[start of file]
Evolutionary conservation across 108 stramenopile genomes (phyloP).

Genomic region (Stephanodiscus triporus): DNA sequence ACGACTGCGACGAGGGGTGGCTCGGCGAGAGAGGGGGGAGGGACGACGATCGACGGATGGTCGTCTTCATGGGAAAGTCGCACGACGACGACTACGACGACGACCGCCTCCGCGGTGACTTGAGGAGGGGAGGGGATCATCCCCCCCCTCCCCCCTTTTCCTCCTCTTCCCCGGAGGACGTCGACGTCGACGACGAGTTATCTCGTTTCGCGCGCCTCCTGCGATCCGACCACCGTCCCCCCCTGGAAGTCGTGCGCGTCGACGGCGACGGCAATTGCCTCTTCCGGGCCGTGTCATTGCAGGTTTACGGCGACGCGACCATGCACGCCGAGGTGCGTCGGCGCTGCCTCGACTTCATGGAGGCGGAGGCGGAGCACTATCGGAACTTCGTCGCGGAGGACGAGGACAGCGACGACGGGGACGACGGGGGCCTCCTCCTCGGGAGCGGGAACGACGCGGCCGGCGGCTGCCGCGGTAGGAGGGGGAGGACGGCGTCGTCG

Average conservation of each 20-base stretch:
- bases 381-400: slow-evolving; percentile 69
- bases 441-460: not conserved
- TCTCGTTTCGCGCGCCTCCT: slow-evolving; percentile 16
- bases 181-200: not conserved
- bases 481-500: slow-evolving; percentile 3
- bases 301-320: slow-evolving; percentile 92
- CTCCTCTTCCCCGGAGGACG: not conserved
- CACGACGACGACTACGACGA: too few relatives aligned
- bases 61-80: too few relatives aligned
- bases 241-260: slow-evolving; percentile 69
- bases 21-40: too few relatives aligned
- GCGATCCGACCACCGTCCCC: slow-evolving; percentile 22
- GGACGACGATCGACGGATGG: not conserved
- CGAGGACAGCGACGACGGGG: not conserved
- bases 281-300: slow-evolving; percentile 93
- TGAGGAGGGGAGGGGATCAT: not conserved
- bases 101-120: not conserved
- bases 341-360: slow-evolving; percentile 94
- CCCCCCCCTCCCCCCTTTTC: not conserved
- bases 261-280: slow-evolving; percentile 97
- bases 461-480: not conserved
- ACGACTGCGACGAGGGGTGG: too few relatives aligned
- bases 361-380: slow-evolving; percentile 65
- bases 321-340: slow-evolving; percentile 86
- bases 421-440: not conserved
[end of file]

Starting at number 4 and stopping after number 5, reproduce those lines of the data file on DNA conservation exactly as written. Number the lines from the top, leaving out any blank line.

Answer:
- bases 381-400: slow-evolving; percentile 69
- bases 441-460: not conserved